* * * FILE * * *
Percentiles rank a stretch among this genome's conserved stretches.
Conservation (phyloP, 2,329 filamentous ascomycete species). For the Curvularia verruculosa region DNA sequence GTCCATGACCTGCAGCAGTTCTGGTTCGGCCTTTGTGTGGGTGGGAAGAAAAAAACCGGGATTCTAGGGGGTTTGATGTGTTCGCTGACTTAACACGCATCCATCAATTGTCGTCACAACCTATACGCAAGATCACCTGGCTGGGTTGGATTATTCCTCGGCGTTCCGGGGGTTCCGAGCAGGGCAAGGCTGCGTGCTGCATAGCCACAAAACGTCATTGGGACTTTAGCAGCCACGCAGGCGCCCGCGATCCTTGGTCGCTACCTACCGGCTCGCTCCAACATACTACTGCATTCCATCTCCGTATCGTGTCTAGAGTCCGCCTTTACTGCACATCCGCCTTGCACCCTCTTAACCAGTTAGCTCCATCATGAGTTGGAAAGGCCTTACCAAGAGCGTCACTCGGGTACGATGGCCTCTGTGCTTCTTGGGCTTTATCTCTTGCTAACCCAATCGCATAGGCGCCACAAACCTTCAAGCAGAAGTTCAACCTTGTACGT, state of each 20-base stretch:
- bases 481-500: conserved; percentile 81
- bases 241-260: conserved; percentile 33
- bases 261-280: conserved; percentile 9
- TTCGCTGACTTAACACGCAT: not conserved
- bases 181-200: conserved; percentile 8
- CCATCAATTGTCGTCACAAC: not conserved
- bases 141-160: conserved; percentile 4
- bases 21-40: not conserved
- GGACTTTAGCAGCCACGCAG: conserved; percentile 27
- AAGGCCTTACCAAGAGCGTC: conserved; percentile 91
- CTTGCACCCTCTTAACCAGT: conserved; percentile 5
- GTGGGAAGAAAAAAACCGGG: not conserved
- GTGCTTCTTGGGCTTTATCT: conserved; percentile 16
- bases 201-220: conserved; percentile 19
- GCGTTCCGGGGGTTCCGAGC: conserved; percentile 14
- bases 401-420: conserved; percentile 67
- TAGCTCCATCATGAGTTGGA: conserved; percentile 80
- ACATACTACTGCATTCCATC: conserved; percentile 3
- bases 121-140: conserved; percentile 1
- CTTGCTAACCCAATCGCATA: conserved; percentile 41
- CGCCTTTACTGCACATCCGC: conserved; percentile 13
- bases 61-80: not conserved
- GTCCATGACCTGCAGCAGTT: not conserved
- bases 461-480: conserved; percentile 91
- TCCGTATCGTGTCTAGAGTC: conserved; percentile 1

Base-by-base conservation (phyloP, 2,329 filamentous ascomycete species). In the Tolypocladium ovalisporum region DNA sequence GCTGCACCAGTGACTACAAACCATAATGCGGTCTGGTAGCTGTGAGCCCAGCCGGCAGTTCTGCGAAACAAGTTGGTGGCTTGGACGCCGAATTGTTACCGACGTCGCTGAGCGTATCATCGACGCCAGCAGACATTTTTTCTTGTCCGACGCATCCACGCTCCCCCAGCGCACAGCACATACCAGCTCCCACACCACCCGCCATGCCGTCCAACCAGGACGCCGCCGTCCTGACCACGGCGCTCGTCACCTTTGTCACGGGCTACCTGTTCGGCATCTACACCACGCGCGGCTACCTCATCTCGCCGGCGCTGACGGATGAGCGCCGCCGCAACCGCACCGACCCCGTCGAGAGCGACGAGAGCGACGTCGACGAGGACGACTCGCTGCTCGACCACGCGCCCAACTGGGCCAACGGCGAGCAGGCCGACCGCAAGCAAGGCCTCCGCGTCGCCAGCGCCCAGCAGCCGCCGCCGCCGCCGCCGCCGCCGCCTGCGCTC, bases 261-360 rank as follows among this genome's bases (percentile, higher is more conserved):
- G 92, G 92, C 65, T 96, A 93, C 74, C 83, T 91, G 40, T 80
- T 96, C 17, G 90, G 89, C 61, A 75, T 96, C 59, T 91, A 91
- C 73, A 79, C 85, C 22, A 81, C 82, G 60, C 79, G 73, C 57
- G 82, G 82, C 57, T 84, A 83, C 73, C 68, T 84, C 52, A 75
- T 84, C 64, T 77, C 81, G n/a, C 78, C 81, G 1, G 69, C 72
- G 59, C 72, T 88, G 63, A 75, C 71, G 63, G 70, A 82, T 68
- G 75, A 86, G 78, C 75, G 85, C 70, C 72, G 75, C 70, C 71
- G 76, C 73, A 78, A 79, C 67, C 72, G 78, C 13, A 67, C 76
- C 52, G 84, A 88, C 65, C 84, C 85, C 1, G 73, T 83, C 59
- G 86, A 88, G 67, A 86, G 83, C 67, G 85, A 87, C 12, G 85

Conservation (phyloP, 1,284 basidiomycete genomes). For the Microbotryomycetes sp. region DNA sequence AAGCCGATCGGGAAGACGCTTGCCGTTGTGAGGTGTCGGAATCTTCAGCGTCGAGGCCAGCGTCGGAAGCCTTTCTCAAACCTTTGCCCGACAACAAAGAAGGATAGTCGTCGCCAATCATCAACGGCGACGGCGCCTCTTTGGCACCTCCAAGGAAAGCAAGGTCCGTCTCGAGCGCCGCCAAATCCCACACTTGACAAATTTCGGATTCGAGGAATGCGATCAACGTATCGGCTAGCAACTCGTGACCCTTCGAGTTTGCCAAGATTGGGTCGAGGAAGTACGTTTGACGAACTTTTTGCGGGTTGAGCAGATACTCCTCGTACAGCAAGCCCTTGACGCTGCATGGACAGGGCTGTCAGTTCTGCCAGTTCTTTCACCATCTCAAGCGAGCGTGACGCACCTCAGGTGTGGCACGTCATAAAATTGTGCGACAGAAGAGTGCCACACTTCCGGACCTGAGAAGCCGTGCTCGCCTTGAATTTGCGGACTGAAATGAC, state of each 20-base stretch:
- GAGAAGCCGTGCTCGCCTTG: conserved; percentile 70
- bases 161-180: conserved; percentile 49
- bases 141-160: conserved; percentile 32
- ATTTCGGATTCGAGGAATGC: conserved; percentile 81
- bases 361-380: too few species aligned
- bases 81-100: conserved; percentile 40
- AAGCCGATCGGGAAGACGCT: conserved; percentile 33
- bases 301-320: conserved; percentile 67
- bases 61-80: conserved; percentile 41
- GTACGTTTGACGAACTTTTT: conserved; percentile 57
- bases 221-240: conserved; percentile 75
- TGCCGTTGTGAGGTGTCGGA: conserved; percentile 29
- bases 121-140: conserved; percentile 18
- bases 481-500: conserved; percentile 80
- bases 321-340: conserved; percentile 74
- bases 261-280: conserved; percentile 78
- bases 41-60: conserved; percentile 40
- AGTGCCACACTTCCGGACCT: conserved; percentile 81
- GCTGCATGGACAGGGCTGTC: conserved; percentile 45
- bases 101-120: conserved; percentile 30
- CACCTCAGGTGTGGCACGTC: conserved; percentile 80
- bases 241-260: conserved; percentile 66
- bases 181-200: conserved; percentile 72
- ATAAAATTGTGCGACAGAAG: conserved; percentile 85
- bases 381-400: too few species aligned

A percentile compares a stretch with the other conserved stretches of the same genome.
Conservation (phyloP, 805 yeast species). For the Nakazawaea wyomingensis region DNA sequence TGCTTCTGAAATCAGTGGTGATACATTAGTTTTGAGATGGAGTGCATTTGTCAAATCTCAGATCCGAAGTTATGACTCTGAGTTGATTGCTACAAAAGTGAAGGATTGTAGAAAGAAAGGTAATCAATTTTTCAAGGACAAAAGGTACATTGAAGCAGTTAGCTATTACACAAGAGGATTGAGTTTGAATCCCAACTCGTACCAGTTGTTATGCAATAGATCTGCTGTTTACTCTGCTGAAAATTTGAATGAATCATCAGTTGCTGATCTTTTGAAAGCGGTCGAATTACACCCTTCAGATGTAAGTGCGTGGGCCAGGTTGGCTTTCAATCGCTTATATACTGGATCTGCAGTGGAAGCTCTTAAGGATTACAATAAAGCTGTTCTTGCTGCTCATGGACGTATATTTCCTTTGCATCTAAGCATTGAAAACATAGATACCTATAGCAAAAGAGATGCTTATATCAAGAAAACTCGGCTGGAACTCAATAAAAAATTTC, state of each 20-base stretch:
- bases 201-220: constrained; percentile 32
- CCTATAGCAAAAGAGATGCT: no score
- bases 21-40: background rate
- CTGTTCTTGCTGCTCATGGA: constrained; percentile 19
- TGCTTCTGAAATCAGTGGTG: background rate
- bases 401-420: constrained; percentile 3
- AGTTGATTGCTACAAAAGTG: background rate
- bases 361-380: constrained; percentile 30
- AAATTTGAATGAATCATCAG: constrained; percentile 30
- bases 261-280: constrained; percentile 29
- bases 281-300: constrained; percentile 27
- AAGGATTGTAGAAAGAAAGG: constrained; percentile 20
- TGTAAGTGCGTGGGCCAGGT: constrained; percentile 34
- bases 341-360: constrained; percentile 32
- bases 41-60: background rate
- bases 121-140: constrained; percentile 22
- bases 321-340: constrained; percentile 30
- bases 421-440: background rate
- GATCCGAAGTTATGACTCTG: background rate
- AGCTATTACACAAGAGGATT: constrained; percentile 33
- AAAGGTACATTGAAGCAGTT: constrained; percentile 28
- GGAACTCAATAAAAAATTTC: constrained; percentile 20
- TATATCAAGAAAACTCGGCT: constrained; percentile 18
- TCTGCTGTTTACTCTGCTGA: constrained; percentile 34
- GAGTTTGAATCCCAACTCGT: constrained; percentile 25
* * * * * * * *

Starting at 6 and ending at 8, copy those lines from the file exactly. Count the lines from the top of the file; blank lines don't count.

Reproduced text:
- TTCGCTGACTTAACACGCAT: not conserved
- bases 181-200: conserved; percentile 8
- CCATCAATTGTCGTCACAAC: not conserved